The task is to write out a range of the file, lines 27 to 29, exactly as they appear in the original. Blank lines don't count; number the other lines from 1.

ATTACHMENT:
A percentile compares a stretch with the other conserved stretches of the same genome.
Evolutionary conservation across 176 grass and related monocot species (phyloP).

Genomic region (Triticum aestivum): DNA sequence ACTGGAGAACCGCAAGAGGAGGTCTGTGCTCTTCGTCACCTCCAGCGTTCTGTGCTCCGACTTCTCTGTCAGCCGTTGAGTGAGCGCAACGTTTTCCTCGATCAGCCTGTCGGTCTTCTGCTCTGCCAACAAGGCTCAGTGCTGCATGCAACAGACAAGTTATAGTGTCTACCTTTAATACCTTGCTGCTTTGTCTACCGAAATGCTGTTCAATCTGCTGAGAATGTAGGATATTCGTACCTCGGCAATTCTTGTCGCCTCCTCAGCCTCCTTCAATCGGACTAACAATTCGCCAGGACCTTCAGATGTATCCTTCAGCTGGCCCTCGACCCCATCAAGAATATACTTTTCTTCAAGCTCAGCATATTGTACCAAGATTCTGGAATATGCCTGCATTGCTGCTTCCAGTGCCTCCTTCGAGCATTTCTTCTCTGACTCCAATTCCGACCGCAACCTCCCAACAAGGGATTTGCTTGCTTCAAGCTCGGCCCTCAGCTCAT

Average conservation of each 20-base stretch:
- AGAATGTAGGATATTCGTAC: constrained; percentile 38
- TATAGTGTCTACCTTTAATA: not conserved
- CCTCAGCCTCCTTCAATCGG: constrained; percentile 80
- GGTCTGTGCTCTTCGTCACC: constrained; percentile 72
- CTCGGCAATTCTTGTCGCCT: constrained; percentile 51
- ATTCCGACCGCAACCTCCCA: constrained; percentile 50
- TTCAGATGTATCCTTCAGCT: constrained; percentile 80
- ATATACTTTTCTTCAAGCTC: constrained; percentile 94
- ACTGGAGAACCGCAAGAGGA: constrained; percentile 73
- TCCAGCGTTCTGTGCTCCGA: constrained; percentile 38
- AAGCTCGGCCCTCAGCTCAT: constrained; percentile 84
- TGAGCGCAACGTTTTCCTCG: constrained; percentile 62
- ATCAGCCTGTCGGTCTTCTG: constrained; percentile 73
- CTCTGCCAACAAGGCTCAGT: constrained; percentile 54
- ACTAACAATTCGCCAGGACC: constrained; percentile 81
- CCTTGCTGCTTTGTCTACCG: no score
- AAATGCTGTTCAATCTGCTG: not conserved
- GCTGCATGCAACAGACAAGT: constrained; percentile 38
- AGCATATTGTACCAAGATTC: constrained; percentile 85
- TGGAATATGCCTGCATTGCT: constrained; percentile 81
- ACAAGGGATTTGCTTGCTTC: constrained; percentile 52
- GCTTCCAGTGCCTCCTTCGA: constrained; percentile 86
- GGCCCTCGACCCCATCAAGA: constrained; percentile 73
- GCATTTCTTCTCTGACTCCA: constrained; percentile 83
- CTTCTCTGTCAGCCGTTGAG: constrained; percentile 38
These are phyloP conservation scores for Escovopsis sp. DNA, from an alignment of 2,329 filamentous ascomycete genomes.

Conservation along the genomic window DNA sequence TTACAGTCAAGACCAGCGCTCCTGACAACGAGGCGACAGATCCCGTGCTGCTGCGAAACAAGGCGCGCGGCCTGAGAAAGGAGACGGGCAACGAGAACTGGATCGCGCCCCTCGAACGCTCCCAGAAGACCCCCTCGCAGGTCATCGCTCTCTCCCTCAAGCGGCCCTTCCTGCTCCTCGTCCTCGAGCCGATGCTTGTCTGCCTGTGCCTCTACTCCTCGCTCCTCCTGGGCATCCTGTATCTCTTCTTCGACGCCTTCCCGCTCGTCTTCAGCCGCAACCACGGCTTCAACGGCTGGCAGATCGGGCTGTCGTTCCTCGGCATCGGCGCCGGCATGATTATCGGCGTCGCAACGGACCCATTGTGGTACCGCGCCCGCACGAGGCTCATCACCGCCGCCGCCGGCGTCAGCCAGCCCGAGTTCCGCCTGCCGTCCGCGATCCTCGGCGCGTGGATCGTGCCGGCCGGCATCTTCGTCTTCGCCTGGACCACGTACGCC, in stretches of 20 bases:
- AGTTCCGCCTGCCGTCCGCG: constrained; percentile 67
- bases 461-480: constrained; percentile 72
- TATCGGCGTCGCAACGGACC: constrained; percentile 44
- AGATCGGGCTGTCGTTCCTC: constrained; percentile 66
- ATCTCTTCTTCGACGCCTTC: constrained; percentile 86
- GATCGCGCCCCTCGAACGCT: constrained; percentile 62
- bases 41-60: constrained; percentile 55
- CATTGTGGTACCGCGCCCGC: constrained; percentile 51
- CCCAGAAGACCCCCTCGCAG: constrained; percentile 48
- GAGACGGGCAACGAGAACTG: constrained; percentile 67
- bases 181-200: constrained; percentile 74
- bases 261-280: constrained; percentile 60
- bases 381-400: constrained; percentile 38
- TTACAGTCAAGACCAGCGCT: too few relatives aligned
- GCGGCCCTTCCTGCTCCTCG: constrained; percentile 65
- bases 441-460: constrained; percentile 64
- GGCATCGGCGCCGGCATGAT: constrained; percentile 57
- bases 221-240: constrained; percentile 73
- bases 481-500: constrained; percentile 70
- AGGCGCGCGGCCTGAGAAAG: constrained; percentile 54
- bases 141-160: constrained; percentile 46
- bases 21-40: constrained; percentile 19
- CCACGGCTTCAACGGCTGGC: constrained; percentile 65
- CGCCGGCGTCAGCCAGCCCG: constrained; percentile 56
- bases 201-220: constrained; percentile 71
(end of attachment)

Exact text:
- GGCCCTCGACCCCATCAAGA: constrained; percentile 73
- GCATTTCTTCTCTGACTCCA: constrained; percentile 83
- CTTCTCTGTCAGCCGTTGAG: constrained; percentile 38